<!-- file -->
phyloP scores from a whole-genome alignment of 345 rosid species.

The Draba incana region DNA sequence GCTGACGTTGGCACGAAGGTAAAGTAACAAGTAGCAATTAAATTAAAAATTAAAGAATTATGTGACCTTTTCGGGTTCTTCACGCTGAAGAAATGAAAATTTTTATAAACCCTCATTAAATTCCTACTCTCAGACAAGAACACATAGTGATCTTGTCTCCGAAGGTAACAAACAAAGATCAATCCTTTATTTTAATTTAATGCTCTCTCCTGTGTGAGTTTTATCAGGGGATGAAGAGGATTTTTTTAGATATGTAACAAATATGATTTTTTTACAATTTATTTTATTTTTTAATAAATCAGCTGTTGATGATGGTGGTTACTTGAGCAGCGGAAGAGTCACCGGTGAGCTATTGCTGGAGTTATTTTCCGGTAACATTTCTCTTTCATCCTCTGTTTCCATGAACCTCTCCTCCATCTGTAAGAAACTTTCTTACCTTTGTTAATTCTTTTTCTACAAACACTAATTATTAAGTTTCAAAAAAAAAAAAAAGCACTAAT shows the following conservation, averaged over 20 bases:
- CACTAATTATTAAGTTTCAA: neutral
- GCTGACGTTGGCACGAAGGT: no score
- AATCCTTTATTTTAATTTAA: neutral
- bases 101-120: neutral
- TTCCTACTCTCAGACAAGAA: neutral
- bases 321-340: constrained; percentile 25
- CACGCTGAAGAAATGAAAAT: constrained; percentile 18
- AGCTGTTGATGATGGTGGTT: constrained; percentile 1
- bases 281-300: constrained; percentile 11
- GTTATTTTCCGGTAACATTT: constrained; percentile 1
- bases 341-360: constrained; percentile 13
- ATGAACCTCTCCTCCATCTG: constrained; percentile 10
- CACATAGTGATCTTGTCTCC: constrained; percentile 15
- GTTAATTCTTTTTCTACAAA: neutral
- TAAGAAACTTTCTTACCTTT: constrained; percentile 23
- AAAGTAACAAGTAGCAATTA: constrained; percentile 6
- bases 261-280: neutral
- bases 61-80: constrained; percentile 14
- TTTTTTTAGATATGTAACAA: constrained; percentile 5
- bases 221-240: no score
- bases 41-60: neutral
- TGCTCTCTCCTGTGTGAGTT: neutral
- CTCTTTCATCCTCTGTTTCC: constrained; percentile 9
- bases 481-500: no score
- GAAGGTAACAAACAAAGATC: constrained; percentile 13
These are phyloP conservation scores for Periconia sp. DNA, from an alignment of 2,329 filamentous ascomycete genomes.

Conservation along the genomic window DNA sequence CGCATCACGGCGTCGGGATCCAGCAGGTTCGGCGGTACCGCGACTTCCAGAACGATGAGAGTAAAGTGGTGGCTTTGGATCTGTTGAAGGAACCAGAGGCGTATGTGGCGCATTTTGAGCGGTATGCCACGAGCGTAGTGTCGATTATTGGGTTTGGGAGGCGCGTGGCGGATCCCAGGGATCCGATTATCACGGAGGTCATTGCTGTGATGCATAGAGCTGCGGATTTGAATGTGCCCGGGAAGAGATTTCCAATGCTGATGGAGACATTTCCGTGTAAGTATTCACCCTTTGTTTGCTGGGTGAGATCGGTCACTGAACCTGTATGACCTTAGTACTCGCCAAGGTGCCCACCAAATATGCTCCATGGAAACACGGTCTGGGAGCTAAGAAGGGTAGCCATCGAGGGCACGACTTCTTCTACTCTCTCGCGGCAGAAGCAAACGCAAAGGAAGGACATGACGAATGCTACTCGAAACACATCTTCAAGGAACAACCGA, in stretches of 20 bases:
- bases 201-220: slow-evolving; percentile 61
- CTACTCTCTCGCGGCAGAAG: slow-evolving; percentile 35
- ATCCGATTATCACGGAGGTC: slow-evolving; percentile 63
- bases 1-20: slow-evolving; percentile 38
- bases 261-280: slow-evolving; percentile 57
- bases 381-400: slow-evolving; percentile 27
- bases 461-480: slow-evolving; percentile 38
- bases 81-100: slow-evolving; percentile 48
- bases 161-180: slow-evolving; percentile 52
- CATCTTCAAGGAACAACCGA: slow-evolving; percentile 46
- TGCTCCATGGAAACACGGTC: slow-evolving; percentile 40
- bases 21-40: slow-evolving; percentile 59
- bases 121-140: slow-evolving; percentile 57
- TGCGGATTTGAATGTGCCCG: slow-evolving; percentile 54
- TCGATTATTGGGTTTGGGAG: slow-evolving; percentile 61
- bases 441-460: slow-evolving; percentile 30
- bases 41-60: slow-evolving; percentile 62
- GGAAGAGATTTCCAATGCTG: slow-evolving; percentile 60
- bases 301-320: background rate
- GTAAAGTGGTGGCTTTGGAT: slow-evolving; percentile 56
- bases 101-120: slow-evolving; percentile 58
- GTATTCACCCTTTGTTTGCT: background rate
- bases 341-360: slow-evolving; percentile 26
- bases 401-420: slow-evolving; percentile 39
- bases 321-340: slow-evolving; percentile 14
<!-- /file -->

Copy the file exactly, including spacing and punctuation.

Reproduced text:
phyloP scores from a whole-genome alignment of 345 rosid species.

The Draba incana region DNA sequence GCTGACGTTGGCACGAAGGTAAAGTAACAAGTAGCAATTAAATTAAAAATTAAAGAATTATGTGACCTTTTCGGGTTCTTCACGCTGAAGAAATGAAAATTTTTATAAACCCTCATTAAATTCCTACTCTCAGACAAGAACACATAGTGATCTTGTCTCCGAAGGTAACAAACAAAGATCAATCCTTTATTTTAATTTAATGCTCTCTCCTGTGTGAGTTTTATCAGGGGATGAAGAGGATTTTTTTAGATATGTAACAAATATGATTTTTTTACAATTTATTTTATTTTTTAATAAATCAGCTGTTGATGATGGTGGTTACTTGAGCAGCGGAAGAGTCACCGGTGAGCTATTGCTGGAGTTATTTTCCGGTAACATTTCTCTTTCATCCTCTGTTTCCATGAACCTCTCCTCCATCTGTAAGAAACTTTCTTACCTTTGTTAATTCTTTTTCTACAAACACTAATTATTAAGTTTCAAAAAAAAAAAAAAGCACTAAT shows the following conservation, averaged over 20 bases:
- CACTAATTATTAAGTTTCAA: neutral
- GCTGACGTTGGCACGAAGGT: no score
- AATCCTTTATTTTAATTTAA: neutral
- bases 101-120: neutral
- TTCCTACTCTCAGACAAGAA: neutral
- bases 321-340: constrained; percentile 25
- CACGCTGAAGAAATGAAAAT: constrained; percentile 18
- AGCTGTTGATGATGGTGGTT: constrained; percentile 1
- bases 281-300: constrained; percentile 11
- GTTATTTTCCGGTAACATTT: constrained; percentile 1
- bases 341-360: constrained; percentile 13
- ATGAACCTCTCCTCCATCTG: constrained; percentile 10
- CACATAGTGATCTTGTCTCC: constrained; percentile 15
- GTTAATTCTTTTTCTACAAA: neutral
- TAAGAAACTTTCTTACCTTT: constrained; percentile 23
- AAAGTAACAAGTAGCAATTA: constrained; percentile 6
- bases 261-280: neutral
- bases 61-80: constrained; percentile 14
- TTTTTTTAGATATGTAACAA: constrained; percentile 5
- bases 221-240: no score
- bases 41-60: neutral
- TGCTCTCTCCTGTGTGAGTT: neutral
- CTCTTTCATCCTCTGTTTCC: constrained; percentile 9
- bases 481-500: no score
- GAAGGTAACAAACAAAGATC: constrained; percentile 13
These are phyloP conservation scores for Periconia sp. DNA, from an alignment of 2,329 filamentous ascomycete genomes.

Conservation along the genomic window DNA sequence CGCATCACGGCGTCGGGATCCAGCAGGTTCGGCGGTACCGCGACTTCCAGAACGATGAGAGTAAAGTGGTGGCTTTGGATCTGTTGAAGGAACCAGAGGCGTATGTGGCGCATTTTGAGCGGTATGCCACGAGCGTAGTGTCGATTATTGGGTTTGGGAGGCGCGTGGCGGATCCCAGGGATCCGATTATCACGGAGGTCATTGCTGTGATGCATAGAGCTGCGGATTTGAATGTGCCCGGGAAGAGATTTCCAATGCTGATGGAGACATTTCCGTGTAAGTATTCACCCTTTGTTTGCTGGGTGAGATCGGTCACTGAACCTGTATGACCTTAGTACTCGCCAAGGTGCCCACCAAATATGCTCCATGGAAACACGGTCTGGGAGCTAAGAAGGGTAGCCATCGAGGGCACGACTTCTTCTACTCTCTCGCGGCAGAAGCAAACGCAAAGGAAGGACATGACGAATGCTACTCGAAACACATCTTCAAGGAACAACCGA, in stretches of 20 bases:
- bases 201-220: slow-evolving; percentile 61
- CTACTCTCTCGCGGCAGAAG: slow-evolving; percentile 35
- ATCCGATTATCACGGAGGTC: slow-evolving; percentile 63
- bases 1-20: slow-evolving; percentile 38
- bases 261-280: slow-evolving; percentile 57
- bases 381-400: slow-evolving; percentile 27
- bases 461-480: slow-evolving; percentile 38
- bases 81-100: slow-evolving; percentile 48
- bases 161-180: slow-evolving; percentile 52
- CATCTTCAAGGAACAACCGA: slow-evolving; percentile 46
- TGCTCCATGGAAACACGGTC: slow-evolving; percentile 40
- bases 21-40: slow-evolving; percentile 59
- bases 121-140: slow-evolving; percentile 57
- TGCGGATTTGAATGTGCCCG: slow-evolving; percentile 54
- TCGATTATTGGGTTTGGGAG: slow-evolving; percentile 61
- bases 441-460: slow-evolving; percentile 30
- bases 41-60: slow-evolving; percentile 62
- GGAAGAGATTTCCAATGCTG: slow-evolving; percentile 60
- bases 301-320: background rate
- GTAAAGTGGTGGCTTTGGAT: slow-evolving; percentile 56
- bases 101-120: slow-evolving; percentile 58
- GTATTCACCCTTTGTTTGCT: background rate
- bases 341-360: slow-evolving; percentile 26
- bases 401-420: slow-evolving; percentile 39
- bases 321-340: slow-evolving; percentile 14